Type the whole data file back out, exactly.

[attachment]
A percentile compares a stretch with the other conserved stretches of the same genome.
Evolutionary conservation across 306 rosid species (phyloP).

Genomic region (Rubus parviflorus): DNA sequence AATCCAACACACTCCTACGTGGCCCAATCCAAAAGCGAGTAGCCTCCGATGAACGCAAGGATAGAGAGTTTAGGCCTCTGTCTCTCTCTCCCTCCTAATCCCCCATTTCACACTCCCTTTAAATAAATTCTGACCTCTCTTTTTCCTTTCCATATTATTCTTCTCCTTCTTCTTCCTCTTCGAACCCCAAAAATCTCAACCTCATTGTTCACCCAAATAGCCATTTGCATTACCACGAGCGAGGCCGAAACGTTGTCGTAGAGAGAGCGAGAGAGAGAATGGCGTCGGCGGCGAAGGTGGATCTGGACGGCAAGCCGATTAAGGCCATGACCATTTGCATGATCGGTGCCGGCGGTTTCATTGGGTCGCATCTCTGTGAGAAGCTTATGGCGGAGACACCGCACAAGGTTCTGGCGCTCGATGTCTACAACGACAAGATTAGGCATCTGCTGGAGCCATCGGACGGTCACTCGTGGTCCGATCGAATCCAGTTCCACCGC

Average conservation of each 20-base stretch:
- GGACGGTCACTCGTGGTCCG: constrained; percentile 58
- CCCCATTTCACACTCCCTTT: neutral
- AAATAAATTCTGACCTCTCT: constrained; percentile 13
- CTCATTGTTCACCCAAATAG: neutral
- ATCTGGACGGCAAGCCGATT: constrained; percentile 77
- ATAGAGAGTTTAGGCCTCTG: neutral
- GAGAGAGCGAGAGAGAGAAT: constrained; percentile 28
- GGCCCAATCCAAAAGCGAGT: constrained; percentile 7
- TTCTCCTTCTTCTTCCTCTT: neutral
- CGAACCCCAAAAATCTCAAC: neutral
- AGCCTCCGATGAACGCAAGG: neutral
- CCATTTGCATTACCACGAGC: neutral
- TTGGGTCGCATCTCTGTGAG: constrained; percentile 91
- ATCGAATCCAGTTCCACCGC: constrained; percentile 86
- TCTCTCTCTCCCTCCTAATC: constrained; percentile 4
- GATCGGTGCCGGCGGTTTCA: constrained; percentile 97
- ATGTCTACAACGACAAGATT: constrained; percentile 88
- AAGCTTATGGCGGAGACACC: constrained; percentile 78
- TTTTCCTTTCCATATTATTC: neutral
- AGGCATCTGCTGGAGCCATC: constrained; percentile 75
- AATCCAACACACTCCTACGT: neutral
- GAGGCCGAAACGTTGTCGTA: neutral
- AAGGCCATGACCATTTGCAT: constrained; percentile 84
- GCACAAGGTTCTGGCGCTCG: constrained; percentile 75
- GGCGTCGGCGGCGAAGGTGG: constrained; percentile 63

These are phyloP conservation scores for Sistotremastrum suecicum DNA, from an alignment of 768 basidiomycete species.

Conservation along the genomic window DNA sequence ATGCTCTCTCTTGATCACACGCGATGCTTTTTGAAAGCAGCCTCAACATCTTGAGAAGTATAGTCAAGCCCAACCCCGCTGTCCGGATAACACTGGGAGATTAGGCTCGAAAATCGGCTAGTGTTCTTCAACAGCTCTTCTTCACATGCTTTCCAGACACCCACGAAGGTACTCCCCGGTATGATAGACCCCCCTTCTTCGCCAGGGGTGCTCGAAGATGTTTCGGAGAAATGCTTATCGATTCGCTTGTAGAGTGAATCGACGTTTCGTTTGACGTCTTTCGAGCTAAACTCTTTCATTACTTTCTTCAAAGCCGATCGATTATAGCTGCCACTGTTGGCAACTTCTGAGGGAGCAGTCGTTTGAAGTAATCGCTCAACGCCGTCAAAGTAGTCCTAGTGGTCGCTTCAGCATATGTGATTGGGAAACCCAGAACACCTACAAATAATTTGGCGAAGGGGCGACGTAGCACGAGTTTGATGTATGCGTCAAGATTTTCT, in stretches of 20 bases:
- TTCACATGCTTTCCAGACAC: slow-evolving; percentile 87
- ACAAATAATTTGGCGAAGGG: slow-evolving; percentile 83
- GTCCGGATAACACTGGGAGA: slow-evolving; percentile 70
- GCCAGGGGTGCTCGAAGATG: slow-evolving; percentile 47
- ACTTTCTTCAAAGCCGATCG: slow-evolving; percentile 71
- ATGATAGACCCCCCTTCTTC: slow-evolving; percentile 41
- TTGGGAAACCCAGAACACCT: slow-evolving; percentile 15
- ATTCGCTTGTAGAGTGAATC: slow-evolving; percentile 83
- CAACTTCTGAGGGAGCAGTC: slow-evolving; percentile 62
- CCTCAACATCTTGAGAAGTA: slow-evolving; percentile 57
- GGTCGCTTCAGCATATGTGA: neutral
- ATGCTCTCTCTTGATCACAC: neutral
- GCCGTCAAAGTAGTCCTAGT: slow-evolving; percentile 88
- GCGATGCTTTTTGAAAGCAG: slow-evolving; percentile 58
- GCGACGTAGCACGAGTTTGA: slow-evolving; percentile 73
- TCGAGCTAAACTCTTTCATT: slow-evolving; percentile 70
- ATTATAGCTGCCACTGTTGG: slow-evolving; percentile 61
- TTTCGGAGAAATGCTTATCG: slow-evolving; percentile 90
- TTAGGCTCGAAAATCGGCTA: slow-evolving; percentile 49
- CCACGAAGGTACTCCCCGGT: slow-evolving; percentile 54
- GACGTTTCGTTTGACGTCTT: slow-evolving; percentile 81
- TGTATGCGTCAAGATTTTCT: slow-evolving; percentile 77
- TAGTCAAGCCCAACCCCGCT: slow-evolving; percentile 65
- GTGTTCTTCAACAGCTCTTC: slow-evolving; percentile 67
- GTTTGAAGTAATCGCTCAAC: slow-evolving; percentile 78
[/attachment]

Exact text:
A percentile compares a stretch with the other conserved stretches of the same genome.
Evolutionary conservation across 306 rosid species (phyloP).

Genomic region (Rubus parviflorus): DNA sequence AATCCAACACACTCCTACGTGGCCCAATCCAAAAGCGAGTAGCCTCCGATGAACGCAAGGATAGAGAGTTTAGGCCTCTGTCTCTCTCTCCCTCCTAATCCCCCATTTCACACTCCCTTTAAATAAATTCTGACCTCTCTTTTTCCTTTCCATATTATTCTTCTCCTTCTTCTTCCTCTTCGAACCCCAAAAATCTCAACCTCATTGTTCACCCAAATAGCCATTTGCATTACCACGAGCGAGGCCGAAACGTTGTCGTAGAGAGAGCGAGAGAGAGAATGGCGTCGGCGGCGAAGGTGGATCTGGACGGCAAGCCGATTAAGGCCATGACCATTTGCATGATCGGTGCCGGCGGTTTCATTGGGTCGCATCTCTGTGAGAAGCTTATGGCGGAGACACCGCACAAGGTTCTGGCGCTCGATGTCTACAACGACAAGATTAGGCATCTGCTGGAGCCATCGGACGGTCACTCGTGGTCCGATCGAATCCAGTTCCACCGC

Average conservation of each 20-base stretch:
- GGACGGTCACTCGTGGTCCG: constrained; percentile 58
- CCCCATTTCACACTCCCTTT: neutral
- AAATAAATTCTGACCTCTCT: constrained; percentile 13
- CTCATTGTTCACCCAAATAG: neutral
- ATCTGGACGGCAAGCCGATT: constrained; percentile 77
- ATAGAGAGTTTAGGCCTCTG: neutral
- GAGAGAGCGAGAGAGAGAAT: constrained; percentile 28
- GGCCCAATCCAAAAGCGAGT: constrained; percentile 7
- TTCTCCTTCTTCTTCCTCTT: neutral
- CGAACCCCAAAAATCTCAAC: neutral
- AGCCTCCGATGAACGCAAGG: neutral
- CCATTTGCATTACCACGAGC: neutral
- TTGGGTCGCATCTCTGTGAG: constrained; percentile 91
- ATCGAATCCAGTTCCACCGC: constrained; percentile 86
- TCTCTCTCTCCCTCCTAATC: constrained; percentile 4
- GATCGGTGCCGGCGGTTTCA: constrained; percentile 97
- ATGTCTACAACGACAAGATT: constrained; percentile 88
- AAGCTTATGGCGGAGACACC: constrained; percentile 78
- TTTTCCTTTCCATATTATTC: neutral
- AGGCATCTGCTGGAGCCATC: constrained; percentile 75
- AATCCAACACACTCCTACGT: neutral
- GAGGCCGAAACGTTGTCGTA: neutral
- AAGGCCATGACCATTTGCAT: constrained; percentile 84
- GCACAAGGTTCTGGCGCTCG: constrained; percentile 75
- GGCGTCGGCGGCGAAGGTGG: constrained; percentile 63

These are phyloP conservation scores for Sistotremastrum suecicum DNA, from an alignment of 768 basidiomycete species.

Conservation along the genomic window DNA sequence ATGCTCTCTCTTGATCACACGCGATGCTTTTTGAAAGCAGCCTCAACATCTTGAGAAGTATAGTCAAGCCCAACCCCGCTGTCCGGATAACACTGGGAGATTAGGCTCGAAAATCGGCTAGTGTTCTTCAACAGCTCTTCTTCACATGCTTTCCAGACACCCACGAAGGTACTCCCCGGTATGATAGACCCCCCTTCTTCGCCAGGGGTGCTCGAAGATGTTTCGGAGAAATGCTTATCGATTCGCTTGTAGAGTGAATCGACGTTTCGTTTGACGTCTTTCGAGCTAAACTCTTTCATTACTTTCTTCAAAGCCGATCGATTATAGCTGCCACTGTTGGCAACTTCTGAGGGAGCAGTCGTTTGAAGTAATCGCTCAACGCCGTCAAAGTAGTCCTAGTGGTCGCTTCAGCATATGTGATTGGGAAACCCAGAACACCTACAAATAATTTGGCGAAGGGGCGACGTAGCACGAGTTTGATGTATGCGTCAAGATTTTCT, in stretches of 20 bases:
- TTCACATGCTTTCCAGACAC: slow-evolving; percentile 87
- ACAAATAATTTGGCGAAGGG: slow-evolving; percentile 83
- GTCCGGATAACACTGGGAGA: slow-evolving; percentile 70
- GCCAGGGGTGCTCGAAGATG: slow-evolving; percentile 47
- ACTTTCTTCAAAGCCGATCG: slow-evolving; percentile 71
- ATGATAGACCCCCCTTCTTC: slow-evolving; percentile 41
- TTGGGAAACCCAGAACACCT: slow-evolving; percentile 15
- ATTCGCTTGTAGAGTGAATC: slow-evolving; percentile 83
- CAACTTCTGAGGGAGCAGTC: slow-evolving; percentile 62
- CCTCAACATCTTGAGAAGTA: slow-evolving; percentile 57
- GGTCGCTTCAGCATATGTGA: neutral
- ATGCTCTCTCTTGATCACAC: neutral
- GCCGTCAAAGTAGTCCTAGT: slow-evolving; percentile 88
- GCGATGCTTTTTGAAAGCAG: slow-evolving; percentile 58
- GCGACGTAGCACGAGTTTGA: slow-evolving; percentile 73
- TCGAGCTAAACTCTTTCATT: slow-evolving; percentile 70
- ATTATAGCTGCCACTGTTGG: slow-evolving; percentile 61
- TTTCGGAGAAATGCTTATCG: slow-evolving; percentile 90
- TTAGGCTCGAAAATCGGCTA: slow-evolving; percentile 49
- CCACGAAGGTACTCCCCGGT: slow-evolving; percentile 54
- GACGTTTCGTTTGACGTCTT: slow-evolving; percentile 81
- TGTATGCGTCAAGATTTTCT: slow-evolving; percentile 77
- TAGTCAAGCCCAACCCCGCT: slow-evolving; percentile 65
- GTGTTCTTCAACAGCTCTTC: slow-evolving; percentile 67
- GTTTGAAGTAATCGCTCAAC: slow-evolving; percentile 78